At SecApps we pride ourselves on having one the most complete information security toolkit with fully-managed services and tools available directly from your very own browser. However, there are some tasks that can be better done with a bit of command-line magic.
In this tutorial we will explore two command-line tools available in our open-source PownJS security toolkit: travis and leaks. We will use the combination of both to quickly scan the target Travis CI logs and look for interesting information.
Before we start, those of you who do not already have pown must install it with the node npm utility. If you don’t have Node.js, get it with your system package manager. Once node and npm are on your system (keep in mind you can simply use docker like this: docker run -it node /bin/bash) install pown with the following command: npm install -g pown.
If you happen to have pown already installed, ensure that you’ve got the latest version. This task is easily achieved by using the following command: pown update. Now we are ready to go.
What is Travis CI
Travis CI is a popular continuous integration platform for open source projects with direct integration to GitHub. Developers are using Travis for all kinds of common activities, from building personal blogs to compiling libraries and more. Some tasks may require special setup to work. For example, deploying a blog may require some credentials for a Github, AWS S3 or some other type of account. These credentials are securely stored either in Travis itself or in the build configuration files as encrypted strings so that nobody can see them but the build scripts.
Although these secret strings are encrypted, it does not mean they are secure. In fact, just like any other build process, things can get very wrong. A debug trace dump could reveal vital information that was not exposed otherwise in the build file. Some environment variables may contain hints and in some cases actual passwords to production systems. Error messages and some other verbose logging can reveal access tokens. In order to discover all of them we need to download all travis logs and scan them. This is what we are doing next.
Dumping The Travis CI Logs
The Travis CI build logs are available publicly for all open source projects. This means that we can easily retrieve them with nothing but a browser. However, some projects may hold hundreds of logs and so manually exploring them is just painful exercise which must be automated. Luckily, the pown toolkit contains one command that helps us automate this particular task easily.
To dump the logs of any Travis repository simply type the following: pown travis dump $ORG. In this example $ORG is the variable which holds the organisation name such as razor, roblox, or any other organisation that is, or has been using Travis CI in the past.
This step can take some time depending on the amount of logs. The tool will recursively dig into each individual repository associated with the target organisation and download the logs and the configuration files associated with each build step.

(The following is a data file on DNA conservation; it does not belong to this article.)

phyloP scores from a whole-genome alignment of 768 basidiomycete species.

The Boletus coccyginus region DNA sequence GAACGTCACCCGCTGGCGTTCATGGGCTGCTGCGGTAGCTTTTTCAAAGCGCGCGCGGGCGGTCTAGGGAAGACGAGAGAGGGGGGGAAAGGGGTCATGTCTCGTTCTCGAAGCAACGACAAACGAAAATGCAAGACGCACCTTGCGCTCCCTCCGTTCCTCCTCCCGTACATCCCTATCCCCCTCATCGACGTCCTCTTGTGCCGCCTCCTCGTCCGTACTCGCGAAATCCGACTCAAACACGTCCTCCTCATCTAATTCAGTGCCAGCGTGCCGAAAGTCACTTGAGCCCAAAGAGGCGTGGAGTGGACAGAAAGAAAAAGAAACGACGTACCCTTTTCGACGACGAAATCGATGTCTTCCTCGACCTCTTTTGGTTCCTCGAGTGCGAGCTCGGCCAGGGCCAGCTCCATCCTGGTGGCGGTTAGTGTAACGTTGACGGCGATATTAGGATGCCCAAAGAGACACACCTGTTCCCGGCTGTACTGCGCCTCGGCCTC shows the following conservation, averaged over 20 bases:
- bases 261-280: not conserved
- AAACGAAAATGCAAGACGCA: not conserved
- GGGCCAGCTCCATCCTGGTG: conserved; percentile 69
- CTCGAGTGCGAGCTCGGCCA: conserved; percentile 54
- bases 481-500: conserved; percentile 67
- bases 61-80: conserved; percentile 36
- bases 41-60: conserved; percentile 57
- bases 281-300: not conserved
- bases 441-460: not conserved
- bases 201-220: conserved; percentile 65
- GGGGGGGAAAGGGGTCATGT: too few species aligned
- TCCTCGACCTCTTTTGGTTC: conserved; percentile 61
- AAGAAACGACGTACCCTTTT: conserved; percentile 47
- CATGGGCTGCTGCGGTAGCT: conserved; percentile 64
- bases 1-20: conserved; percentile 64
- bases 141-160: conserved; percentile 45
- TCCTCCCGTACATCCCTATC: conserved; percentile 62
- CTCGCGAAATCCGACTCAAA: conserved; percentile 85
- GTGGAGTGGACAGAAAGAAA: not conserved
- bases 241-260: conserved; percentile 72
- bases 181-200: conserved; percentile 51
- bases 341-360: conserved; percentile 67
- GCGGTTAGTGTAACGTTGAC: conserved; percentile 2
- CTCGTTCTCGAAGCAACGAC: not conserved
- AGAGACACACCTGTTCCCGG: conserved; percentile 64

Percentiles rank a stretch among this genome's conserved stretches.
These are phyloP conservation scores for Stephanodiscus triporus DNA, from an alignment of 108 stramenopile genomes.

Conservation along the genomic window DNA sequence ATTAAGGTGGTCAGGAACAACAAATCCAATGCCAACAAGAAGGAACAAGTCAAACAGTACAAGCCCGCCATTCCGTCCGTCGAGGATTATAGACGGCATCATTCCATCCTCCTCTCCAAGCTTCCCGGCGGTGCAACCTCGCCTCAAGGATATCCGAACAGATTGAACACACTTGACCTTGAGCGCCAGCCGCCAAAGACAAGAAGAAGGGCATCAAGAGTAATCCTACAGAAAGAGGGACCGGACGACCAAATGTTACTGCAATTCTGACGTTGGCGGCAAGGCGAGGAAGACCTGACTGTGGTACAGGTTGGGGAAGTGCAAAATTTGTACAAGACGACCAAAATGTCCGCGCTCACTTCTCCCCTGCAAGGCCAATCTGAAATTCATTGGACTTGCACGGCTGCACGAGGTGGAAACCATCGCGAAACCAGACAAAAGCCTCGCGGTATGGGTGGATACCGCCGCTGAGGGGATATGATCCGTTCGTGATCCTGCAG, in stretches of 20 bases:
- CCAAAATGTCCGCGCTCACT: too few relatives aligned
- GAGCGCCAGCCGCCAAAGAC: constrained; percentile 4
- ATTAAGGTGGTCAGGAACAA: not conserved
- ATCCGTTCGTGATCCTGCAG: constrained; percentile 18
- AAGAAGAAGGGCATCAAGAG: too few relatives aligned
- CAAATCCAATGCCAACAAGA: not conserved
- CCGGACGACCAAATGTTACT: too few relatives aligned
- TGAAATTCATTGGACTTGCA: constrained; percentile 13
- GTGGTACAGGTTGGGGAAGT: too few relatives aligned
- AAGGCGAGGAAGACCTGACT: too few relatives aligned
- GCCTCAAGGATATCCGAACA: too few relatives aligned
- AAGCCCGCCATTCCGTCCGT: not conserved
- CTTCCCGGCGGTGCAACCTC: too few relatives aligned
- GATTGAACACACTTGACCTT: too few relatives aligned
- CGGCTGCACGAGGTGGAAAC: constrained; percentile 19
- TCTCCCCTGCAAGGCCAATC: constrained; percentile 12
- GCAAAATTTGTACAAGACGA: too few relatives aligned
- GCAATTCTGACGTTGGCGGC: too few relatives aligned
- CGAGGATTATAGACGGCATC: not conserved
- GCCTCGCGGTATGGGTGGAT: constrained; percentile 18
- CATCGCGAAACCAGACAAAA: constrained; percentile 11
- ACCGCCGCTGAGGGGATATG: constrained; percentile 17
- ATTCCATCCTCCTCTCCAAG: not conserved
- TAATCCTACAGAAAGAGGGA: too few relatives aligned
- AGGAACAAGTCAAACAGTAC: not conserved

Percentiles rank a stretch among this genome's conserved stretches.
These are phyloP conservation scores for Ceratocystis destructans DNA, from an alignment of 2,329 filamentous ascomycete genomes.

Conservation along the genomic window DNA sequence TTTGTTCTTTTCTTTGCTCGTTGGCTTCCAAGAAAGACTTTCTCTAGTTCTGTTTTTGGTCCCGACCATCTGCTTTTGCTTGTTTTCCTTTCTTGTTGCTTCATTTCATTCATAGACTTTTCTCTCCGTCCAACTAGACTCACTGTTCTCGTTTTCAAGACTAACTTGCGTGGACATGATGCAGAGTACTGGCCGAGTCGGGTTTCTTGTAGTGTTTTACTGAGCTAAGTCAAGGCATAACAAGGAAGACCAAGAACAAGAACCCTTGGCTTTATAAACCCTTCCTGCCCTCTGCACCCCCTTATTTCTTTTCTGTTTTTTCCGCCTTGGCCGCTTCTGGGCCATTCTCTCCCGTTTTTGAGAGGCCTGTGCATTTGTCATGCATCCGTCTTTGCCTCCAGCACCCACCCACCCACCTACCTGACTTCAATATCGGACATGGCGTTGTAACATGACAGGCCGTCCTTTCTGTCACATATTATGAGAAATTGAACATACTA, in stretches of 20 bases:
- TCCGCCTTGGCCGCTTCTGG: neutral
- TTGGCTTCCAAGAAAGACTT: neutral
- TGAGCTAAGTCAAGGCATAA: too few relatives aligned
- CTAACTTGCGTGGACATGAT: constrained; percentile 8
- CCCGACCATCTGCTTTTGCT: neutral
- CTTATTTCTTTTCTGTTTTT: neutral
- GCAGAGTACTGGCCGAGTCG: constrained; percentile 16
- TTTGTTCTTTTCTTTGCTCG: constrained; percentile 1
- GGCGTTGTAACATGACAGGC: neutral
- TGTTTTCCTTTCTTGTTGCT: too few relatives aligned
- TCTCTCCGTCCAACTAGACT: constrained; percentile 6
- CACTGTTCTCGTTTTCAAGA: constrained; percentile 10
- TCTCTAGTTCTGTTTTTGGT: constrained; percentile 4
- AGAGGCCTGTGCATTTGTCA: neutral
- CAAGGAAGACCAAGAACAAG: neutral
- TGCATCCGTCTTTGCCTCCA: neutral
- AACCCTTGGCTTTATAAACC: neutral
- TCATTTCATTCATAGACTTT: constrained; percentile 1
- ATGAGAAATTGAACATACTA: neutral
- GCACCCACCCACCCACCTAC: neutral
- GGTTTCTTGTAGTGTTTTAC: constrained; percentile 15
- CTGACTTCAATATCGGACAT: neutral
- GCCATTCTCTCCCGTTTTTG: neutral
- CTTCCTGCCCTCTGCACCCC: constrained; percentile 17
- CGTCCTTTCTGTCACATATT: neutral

You can see from the screenshot above that the logs can get pretty large. While 75 megabytes is not a lot of space, this is enough to fit about 120+ books as simple text files.
Scanning For Secrets
Now that we have all logs downloaded locally, it is time to find secrets. This step is also fairly trivial if you have the right tools and so it happens that this is the case with the pown toolkit.
Pown Leaks is a command-line tool and a database of patterns that help you identify secrets: github tokens, AWS credentials, passwords and much more. You can support the secrets database directly on our GitHub project. Your changes will be incorporated into the next version of the pown toolkit.
Using the tool is straightforward: pown leaks. The location argument can be anything including a file, a directory or a URL. The last one is particularly interesting and we will explore in some other tutorial.
To start the hunt fire off the tool into the local directory where we dumped the Travis CI logs in the previous steps. Some particular flags you might want to use include --unique and --json. In this example we simply used the verbose flag which is suitable for demonstration purposes but with the additional flags we can really get interesting results quickly.
In this tutorial we have learned how to dump the travis logs and search for secrets in two very quick steps everyone can follow and execute. With a bit of luck we can even find some interesting secrets the project owners have mistakenly leaked and therefore could potentially open the gates to other mischievous activities. You better rotate these secrets as soon as possible and follow up with a full audit on all systems affected.
Additionally, if you are interested to discover and continuously track secrets and other security deficiencies in build logs, source repositories and library modules across your entire developer estate, you might be interested to check out SecApps Devcore.